A new study out of China has remarkable findings in regards to lung cancer prevention. Lung cancer was responsible for the deaths of 158,081 people in the U.S. in 2009, according to the Centers for Disease Control and Prevention. Prevention, above treatment, is crucial as more people die from this type of cancer in the U.S. than any other type. The latest research indicates something as simple and readily available as garlic could play a big role in reducing our risk for developing the deadly disease.
According to the study published in Cancer Prevention Research, people who consume raw garlic as a regular part of their diet were 44% less likely to suffer from lung cancer.
The research relied on data from 1,424 lung cancer patients and 4,500 healthy adults. Researchers with the Jiangsu Provincial Center for Disease Control surveyed the participants on their diet and lifestyle habits, including garlic consumption and whether or not they were smokers—a known-contributor to lung cancer risk.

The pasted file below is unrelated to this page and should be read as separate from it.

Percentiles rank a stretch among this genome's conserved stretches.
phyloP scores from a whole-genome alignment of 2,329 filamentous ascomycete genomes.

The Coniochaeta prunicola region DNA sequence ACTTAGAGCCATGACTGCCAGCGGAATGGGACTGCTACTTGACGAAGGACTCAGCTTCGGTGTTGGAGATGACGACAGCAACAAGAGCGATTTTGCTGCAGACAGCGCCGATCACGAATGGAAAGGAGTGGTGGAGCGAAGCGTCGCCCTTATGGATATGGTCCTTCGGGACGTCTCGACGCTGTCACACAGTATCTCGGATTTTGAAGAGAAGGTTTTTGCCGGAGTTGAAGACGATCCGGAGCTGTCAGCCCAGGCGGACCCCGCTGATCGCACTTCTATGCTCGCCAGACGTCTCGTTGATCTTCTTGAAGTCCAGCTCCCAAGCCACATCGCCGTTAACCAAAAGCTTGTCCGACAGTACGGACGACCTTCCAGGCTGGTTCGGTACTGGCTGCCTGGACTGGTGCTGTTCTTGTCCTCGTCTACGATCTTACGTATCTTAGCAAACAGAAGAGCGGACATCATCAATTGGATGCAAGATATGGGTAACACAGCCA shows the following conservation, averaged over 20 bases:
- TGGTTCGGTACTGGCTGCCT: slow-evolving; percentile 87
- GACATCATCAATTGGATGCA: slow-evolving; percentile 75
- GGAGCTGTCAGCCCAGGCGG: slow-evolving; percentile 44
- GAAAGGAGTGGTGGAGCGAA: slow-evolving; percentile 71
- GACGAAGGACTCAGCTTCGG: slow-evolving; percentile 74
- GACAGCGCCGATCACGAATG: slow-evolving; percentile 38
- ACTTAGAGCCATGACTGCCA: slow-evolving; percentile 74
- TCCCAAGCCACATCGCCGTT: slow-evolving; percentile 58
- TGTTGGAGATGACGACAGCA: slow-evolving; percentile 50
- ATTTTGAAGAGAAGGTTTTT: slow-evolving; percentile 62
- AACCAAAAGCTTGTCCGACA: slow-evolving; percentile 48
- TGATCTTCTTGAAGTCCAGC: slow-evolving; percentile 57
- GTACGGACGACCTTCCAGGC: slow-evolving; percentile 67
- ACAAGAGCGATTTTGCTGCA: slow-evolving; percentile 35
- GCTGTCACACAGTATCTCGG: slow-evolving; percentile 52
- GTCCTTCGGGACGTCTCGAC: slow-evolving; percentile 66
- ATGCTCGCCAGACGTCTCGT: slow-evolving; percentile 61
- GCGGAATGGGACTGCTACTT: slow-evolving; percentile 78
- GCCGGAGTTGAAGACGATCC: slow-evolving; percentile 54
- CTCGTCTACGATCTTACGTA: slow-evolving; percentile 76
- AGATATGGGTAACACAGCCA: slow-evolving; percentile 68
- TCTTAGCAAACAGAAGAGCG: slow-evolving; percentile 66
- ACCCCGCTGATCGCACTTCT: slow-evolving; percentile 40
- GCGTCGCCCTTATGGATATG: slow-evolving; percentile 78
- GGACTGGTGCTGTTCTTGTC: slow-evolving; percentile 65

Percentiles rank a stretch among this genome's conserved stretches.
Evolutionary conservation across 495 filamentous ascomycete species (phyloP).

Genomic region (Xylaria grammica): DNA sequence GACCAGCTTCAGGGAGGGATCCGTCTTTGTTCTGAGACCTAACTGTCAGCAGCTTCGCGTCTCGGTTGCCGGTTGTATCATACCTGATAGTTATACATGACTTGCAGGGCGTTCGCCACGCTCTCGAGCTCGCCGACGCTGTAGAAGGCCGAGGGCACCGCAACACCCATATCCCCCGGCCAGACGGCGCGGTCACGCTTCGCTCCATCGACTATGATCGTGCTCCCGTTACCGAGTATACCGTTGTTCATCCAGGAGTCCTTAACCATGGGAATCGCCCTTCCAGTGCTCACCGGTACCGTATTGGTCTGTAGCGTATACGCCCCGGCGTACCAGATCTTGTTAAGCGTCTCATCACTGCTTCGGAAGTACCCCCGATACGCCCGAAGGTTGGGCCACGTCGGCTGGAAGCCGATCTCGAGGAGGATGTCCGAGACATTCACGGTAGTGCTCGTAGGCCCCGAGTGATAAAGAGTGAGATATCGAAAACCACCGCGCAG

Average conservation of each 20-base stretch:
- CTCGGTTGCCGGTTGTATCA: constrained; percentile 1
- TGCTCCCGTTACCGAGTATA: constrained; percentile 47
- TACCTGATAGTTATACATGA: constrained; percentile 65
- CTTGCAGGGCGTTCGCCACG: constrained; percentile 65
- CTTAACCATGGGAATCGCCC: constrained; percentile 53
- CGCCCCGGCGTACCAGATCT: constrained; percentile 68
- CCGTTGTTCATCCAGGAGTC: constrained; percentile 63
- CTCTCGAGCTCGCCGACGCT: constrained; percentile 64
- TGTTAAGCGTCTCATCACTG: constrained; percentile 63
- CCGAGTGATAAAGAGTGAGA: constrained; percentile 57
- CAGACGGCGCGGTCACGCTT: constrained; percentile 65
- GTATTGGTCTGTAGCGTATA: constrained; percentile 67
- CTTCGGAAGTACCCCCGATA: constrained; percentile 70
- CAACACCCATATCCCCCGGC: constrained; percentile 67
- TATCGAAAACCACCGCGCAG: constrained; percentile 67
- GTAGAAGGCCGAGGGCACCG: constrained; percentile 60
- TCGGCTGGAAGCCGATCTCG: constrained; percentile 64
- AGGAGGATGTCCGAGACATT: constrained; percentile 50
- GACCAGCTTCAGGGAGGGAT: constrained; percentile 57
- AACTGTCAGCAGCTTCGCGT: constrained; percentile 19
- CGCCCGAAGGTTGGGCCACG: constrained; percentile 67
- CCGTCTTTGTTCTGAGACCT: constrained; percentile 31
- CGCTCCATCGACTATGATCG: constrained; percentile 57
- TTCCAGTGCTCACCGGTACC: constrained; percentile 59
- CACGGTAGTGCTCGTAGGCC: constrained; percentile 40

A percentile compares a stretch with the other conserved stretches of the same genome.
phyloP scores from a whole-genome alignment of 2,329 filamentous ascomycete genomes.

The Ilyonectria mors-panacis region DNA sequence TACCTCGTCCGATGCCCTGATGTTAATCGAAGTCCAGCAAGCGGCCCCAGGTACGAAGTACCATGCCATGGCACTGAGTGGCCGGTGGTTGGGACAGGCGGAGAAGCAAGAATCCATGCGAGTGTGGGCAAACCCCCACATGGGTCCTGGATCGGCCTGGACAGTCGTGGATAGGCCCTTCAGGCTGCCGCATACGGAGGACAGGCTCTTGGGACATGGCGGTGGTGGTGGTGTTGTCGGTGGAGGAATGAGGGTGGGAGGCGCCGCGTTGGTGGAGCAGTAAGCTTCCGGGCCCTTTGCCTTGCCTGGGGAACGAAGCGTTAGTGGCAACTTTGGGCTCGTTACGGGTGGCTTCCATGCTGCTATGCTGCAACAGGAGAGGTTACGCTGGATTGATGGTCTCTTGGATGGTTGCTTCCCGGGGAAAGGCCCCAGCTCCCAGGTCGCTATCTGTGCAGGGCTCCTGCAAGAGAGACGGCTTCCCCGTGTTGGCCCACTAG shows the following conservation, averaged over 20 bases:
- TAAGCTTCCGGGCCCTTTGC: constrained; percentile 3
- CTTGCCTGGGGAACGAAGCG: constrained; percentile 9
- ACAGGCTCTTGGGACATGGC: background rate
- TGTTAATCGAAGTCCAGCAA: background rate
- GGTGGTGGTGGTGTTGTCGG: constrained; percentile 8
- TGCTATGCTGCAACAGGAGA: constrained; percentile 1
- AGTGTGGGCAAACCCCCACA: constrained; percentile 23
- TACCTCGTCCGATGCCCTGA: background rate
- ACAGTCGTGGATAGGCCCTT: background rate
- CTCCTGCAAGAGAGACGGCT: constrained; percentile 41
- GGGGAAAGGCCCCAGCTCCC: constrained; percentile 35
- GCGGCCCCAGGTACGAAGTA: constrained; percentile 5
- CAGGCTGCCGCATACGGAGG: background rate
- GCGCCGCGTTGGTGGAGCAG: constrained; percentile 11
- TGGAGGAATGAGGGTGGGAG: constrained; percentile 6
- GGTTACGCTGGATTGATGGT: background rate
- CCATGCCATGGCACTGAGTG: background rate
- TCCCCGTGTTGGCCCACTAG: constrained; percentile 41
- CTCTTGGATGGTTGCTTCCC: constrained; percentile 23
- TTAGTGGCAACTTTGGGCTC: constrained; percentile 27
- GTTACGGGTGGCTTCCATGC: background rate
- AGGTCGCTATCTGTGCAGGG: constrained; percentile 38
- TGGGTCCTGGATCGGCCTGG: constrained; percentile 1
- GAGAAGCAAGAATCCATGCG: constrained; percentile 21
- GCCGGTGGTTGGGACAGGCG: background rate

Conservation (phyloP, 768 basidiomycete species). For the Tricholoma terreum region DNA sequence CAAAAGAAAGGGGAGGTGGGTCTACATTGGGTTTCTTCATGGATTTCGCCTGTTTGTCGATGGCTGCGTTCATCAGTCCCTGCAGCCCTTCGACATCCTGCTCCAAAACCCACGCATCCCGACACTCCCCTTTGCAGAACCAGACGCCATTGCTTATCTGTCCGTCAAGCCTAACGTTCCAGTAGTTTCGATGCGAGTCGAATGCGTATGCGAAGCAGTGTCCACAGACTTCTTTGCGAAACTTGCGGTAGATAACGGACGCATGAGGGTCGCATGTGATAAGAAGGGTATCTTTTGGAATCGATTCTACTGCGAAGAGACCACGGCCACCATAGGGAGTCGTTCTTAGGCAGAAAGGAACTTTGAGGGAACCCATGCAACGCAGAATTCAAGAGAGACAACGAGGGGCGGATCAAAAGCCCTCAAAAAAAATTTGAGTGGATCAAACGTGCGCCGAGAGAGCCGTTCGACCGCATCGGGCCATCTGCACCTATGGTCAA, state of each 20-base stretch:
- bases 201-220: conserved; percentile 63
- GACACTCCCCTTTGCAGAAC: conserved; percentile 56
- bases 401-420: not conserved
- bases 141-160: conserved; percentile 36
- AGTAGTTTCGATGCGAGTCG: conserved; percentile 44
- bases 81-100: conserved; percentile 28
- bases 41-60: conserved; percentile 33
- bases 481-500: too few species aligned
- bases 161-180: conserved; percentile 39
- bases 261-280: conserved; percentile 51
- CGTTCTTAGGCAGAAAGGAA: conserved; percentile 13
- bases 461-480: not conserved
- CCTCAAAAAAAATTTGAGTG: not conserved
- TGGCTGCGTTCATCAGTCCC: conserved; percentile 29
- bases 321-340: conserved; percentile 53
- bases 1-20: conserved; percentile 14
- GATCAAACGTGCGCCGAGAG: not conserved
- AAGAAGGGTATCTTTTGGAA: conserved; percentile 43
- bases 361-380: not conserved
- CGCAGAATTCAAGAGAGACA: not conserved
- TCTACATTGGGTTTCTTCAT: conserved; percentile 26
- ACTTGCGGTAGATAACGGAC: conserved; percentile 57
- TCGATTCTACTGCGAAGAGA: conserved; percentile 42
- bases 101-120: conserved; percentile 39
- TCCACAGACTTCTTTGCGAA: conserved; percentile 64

While raw garlic consumption at least twice weekly was associated with a whopping 44% reduced risk of lung cancer, that wasn’t even the most remarkable news from their study: Even among those who smoked, the garlic consumption reduced lung cancer risk by 30%.
The study authors wrote:
“In conclusion, protective association between intake of raw garlic and lung cancer has been observed with a dose–response pattern, suggesting that garlic may potentially serve as a chemopreventive agent for lung cancer. Effective components in garlic in lung cancer chemoprevention warrant further in-depth investigation.”
It’s believed the component known as allicin is related to garlic’s anti-cancer benefits. According to the Daily Mail, allicin calms inflammation in the body while acting as an antioxidant and reduces damage to the cells by free-radicals. Not surprisingly, this active compound is just one notable reason for garlic’s many health benefits.
While raw garlic may not sound appetizing to many, it can be sliced thinly and added to various salads and dishes without an overpowering flavor. You can also use raw garlic in dishes you would normally add cooked garlic, simply adding the garlic right before serving.
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source: Natural Society
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